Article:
Pubdate: Thu, 08 Oct 2015
Source: Toronto Star (CN ON)
Copyright: 2015 The Toronto Star
Author: Martin Regg Cohn
Page: A8


Politicians know how to harvest the low hanging fruit at election

Now, Justin Trudeau has sniffed out the low hanging cannabis on the
campaign trail - and promised to legalize it.

It's time, long past time. The Liberal leader can make up for the sins
- - or omissions - of his father in failing to decriminalize marijuana
possession generations ago, when Pierre Trudeau ignored the
recommendations of the 1973 Le Dain Royal Commission he created as
prime minister.

In fairness to Trudeau the elder, it was a different time. In the
decades since, Canada has decriminalized homosexuality and legalized
gay marriage.

In this campaign, the NDP is proposing to decriminalize dope. The
Liberals want to take it one step further by legalizing - regulating -
marijuana for sale in pharmacies (much like booze, still banned for

Conservative Leader Stephen Harper has pounced, claiming Trudeau will
imperil young people with poison (better to leave it to the dealers?).
NDP Leader Tom Mulcair mocks his Liberal rival as a callow opportunist
(better to maintain prohibition?).

We've just seen a variation on this theme play out in Ontario. A
province still suffering from its post Prohibition hangover - and
hangup - beer sales were long restricted to a foreign-controlled monopoly.

Liberalizing beer sales remained a social taboo for politicians,
creating perennial paralysis. None of the major parties would touch
the topic during last year's election.

In retrospect, it was a missed opportunity for then-PC leader Tim
Hudak. Ahead of the campaign, he had targeted the Beer Store,
promising to rescind the chain's outdated monopoly.

But at election time, he lost his nerve - and lost his way. Hudak
himself now says he feared being belittled by his opponents for
stooping to election gimmicks like beer in corner stores ( just as the
Conservatives now attack Trudeau, falsely claiming we'll have cannabis
in corner stores).

Now he's watching Premier Kathleen Wynne, who barely spoke of beer
during the campaign, stealing his ideas by phasing in sales to 450
grocery stores. Imitation is the sincerest form of flattery, but for
Hudak it's a bitter bottle of beer to swallow.

Beer surely wouldn't have been a vote-determining issue, but it might
have helped Hudak break through the static of a campaign when a
candidate is constantly under attack. Equally for Trudeau, it's hard
to know how his marijuana position will influence voters, but it's
helping him get noticed with a younger demographic - and forcing the
rest us of to take stock.

Prohibition ended in Ontario in 1927, when lawmakers realized a
complete ban on booze wasn't working. It has taken until this year to
start liberalizing the rules for selling beer.

Prohibition of marijuana came in 1922, when it was banned without any
Parliamentary debate or scientific research. And it has taken until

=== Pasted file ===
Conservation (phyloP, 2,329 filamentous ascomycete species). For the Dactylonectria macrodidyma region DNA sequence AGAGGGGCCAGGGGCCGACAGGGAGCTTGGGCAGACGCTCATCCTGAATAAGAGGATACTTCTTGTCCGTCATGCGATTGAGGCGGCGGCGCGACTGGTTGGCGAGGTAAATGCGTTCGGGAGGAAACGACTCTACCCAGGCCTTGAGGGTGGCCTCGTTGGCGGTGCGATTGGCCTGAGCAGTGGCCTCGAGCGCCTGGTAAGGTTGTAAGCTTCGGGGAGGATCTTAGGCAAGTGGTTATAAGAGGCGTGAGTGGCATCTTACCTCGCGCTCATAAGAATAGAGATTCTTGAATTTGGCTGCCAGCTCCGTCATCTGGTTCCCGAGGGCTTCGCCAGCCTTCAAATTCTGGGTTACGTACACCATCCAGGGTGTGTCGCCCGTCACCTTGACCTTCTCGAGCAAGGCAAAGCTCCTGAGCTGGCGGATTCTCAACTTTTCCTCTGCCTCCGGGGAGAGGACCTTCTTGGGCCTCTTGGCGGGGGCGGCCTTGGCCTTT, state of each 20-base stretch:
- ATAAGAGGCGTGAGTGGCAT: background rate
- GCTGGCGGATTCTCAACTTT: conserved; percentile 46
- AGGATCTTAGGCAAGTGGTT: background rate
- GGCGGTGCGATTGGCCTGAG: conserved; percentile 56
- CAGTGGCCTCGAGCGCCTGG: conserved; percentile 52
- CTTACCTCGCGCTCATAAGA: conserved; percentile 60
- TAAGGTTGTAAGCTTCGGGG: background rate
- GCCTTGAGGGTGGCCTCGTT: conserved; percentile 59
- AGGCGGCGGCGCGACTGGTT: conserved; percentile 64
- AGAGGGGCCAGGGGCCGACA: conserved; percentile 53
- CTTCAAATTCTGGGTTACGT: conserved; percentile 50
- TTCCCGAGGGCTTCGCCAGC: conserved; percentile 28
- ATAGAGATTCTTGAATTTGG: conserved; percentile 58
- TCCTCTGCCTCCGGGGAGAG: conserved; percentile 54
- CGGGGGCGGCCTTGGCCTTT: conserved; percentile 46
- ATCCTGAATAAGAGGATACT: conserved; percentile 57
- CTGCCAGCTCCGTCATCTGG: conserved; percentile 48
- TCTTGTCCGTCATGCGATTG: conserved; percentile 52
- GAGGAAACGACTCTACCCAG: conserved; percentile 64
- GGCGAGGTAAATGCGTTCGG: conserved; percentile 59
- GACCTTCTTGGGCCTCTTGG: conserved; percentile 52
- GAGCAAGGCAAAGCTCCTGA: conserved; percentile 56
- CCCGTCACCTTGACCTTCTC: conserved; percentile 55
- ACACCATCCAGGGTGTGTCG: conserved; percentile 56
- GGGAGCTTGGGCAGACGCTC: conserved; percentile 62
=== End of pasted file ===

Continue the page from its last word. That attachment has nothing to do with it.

now to get serious about legalizing it, even though we've long known
that prohibiting dope is a dopey idea.

As a 2002 Senate report noted, marijuana Prohibition was "a solution
without a problem."

Kids get it from local dealers, then grow up to be politicians who, in
power, ask the police to throw kids in jail for doing what they once
did. A clear sign that politics confuses hallucinatory with hypocrisy.

In 2013, Canada's police chiefs declared that enough is enough: As a
practical matter, they recommended that police merely hand out tickets
for possession, rather than locking people up. It was a clear rebuke
by police of the "Safe Streets" Act passed by Harper's government the
year before, which set mandatory minimum jail terms (26,000 Canadians
were charged with simple possession in 2012 - compared to two women in
niqabs at citizenship ceremonies, sparking the latest prohibition craze).

Out of phase with modern policing, the Conservative Party is also out
of sync with modern science. Harper has responded to Trudeau's
platform by claiming that "marijuana is infinitely worse" than
tobacco, based on "growing scientific and medical evidence" - when the
facts from all sources clearly shows the opposite.

As the Canadian Medical Association Journal reminds politicians in its
latest election issue, banning dope merely fuels an illegal drug trade
that does more harm than good. It wastes more than $1.2 billion a year
in law enforcement resources, stigmatizes 500,000 people with criminal
records because of cannabis possession, and drives drug users

Just as Prohibition flopped for booze, criminalizing cannabis is a war
without a cause.

We've known this since the 70s, but allowed anti-drug hysteria to
cloud our thinking.

Time, at last, for Canada's politicians to stop hallucinating and
hyperventilating about marijuana. Time, in fact, to take a deep breath
- - even if they claim never to have inhaled - and come to their senses
about dope.
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MAP posted-by: Matt